by Rena Urso
As we wrap 2020 up in a festive bow and set it aside to make room for a new and very welcomed year ahead, let’s take a moment to reflect upon all that we have for which to be thankful.
We’ve all experienced loss this year; artistically, emotionally, economically, and of course, literally, with the loss of loved ones. And yet, despite these bittersweet times, there remains so much for which to be grateful.
Preparing this year’s cozy thanksgiving meal was the perfect time for me to quietly reflect. I found creative ways to include loved ones who are no longer with me, as well as those I was missing across the miles. It began with the thoughtful process of sifting through favorite cookbooks and my weathered recipe book, which is filled with decades of treasured hand-written recipes. Next came choosing the mixing bowl I hand-painted with a friend years ago, in which my husband John and I would use to mix tasty treats to hand-deliver to elderly family members and friends in the neighborhood. The assortment of carefully selected stemware, serving bowls, and plates either received as gifts over the years or once loved by family members who are no longer with us added to the picture. Dressing the table with the festive gold candlesticks I received one Christmas from my late sister Marilyn, the tiny colorful hand-blown glass made by an artist friend of ours that would be filled with cranberry sauce, and the whimsical trivet that spells LOVE that we received as a wedding gift from a good friend. As we ate, we admired these special reminders of people we love, who were all right there alongside me in the kitchen, and at the table as we enjoyed our feast.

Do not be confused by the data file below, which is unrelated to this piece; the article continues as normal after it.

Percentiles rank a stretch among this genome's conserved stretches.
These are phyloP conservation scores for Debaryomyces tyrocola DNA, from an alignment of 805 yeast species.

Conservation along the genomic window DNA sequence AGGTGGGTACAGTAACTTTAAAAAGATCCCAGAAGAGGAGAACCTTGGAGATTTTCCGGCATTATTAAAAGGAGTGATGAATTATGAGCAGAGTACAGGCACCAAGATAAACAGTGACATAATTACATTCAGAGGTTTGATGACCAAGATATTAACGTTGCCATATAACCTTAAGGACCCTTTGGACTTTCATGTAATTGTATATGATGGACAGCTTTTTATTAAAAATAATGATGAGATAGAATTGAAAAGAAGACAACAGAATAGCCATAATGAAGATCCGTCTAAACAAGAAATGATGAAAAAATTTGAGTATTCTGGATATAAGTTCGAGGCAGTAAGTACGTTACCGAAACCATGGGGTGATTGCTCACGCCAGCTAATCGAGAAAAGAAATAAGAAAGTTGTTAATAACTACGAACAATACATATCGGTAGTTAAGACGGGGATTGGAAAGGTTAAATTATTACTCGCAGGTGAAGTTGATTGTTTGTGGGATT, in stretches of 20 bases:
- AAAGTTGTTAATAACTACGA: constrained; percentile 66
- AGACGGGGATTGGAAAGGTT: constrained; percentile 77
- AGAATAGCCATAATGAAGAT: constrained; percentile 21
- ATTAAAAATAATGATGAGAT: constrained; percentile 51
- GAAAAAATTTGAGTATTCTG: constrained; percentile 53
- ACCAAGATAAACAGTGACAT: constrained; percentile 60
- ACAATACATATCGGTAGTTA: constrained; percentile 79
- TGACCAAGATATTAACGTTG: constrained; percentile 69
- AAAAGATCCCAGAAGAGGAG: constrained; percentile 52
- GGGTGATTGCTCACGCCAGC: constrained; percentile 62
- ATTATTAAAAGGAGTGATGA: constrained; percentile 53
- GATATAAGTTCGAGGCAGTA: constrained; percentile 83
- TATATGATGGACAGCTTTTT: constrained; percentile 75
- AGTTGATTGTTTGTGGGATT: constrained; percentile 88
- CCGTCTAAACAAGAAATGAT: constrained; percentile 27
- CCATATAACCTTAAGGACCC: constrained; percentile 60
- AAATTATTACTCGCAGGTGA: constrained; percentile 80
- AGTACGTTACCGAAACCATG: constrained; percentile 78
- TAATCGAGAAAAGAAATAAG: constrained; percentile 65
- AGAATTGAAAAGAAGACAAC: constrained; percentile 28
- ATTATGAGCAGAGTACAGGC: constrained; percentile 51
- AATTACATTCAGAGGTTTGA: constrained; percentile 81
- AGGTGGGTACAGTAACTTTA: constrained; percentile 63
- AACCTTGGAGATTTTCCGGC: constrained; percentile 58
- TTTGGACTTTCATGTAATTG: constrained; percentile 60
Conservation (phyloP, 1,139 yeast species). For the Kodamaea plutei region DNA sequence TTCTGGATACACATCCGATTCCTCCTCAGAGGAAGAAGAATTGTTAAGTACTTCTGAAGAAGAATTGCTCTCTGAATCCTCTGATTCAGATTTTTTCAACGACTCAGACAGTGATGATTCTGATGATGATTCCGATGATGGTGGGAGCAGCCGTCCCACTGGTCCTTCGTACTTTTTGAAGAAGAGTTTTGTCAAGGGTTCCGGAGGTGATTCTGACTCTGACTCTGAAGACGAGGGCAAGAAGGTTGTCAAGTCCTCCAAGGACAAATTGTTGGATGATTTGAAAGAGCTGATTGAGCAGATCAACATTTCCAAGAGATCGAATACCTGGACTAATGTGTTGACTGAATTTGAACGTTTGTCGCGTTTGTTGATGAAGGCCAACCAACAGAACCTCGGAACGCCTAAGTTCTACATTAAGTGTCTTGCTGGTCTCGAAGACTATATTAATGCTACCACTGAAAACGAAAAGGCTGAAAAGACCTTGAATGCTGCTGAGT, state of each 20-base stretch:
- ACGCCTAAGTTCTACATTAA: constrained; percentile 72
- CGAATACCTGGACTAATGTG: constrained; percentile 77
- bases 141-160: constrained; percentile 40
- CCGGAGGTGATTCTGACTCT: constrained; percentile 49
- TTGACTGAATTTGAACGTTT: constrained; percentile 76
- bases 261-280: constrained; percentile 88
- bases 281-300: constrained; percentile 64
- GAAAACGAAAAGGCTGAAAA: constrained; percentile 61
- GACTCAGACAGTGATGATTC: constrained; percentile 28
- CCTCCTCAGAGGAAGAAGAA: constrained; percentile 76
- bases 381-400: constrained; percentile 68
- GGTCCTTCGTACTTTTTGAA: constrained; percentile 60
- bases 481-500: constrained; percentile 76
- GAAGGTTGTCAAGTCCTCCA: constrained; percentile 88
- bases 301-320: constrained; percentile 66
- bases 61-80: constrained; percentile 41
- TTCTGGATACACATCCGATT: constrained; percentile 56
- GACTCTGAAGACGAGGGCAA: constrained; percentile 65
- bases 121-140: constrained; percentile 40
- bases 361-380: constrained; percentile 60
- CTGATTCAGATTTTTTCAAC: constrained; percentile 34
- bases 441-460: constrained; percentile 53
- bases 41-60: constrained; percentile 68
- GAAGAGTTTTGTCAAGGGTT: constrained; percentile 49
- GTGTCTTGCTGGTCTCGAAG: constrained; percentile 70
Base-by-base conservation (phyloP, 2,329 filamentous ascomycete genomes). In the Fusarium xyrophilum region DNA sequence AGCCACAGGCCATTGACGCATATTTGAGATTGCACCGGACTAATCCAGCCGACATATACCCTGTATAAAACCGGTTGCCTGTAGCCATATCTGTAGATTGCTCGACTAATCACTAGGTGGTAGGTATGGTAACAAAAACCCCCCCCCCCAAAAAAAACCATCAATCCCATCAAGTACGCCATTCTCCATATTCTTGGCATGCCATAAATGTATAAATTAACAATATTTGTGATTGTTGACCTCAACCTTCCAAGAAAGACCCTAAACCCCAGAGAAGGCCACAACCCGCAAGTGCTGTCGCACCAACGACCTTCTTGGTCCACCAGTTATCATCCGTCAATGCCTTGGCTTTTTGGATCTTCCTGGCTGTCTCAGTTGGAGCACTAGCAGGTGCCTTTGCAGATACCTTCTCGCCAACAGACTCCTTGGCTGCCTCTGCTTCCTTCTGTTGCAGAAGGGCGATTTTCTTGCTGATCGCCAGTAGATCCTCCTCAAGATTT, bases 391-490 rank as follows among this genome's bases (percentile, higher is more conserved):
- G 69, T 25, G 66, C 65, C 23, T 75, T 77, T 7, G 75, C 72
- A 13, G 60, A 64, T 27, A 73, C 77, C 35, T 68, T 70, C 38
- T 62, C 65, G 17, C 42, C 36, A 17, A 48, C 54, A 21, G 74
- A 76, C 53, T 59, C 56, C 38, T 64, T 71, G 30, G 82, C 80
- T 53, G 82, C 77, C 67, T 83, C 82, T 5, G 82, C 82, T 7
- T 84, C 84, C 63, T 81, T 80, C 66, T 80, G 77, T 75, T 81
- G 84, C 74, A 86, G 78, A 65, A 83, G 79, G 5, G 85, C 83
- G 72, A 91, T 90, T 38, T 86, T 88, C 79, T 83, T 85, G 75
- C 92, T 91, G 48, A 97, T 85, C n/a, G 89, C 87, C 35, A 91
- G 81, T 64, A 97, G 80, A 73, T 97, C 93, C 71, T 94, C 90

Continuing to dig deeper and appreciate the greater joy in the process. There are no deadlines to meet or clocks to watch, so I could enjoy the baking and cooking, relishing extra time on my yoga mat, walking without a destination with John and our dogs, or simply luxuriating in open-ended practice time. I encourage you to give yourself the gift of slowing down and stopping to smell the cookies baking in the oven (both literally and figuratively).
In the before times, complaining about work was sadly somewhat commonplace for we musicians; the commute, the pay, the conductor, the repertoire, the hall, the personnel, the balance of workload and practice time. A friend of mine used to say, “on a scale of 1-10, every gig, no matter how good, is rarely more than a 7.” I disagree. We are so fortunate to be able to do what we love to do, but also to have the opportunity to empower and inspire our students. My hope is that we can let go of the unhelpful mindset of complaint. It is wasted energy, which could be put toward something far more meaningful; and, we should be grateful! The past nine months have given us the gift of time; time to reflect and to creatively make the best of things in all the ways we can.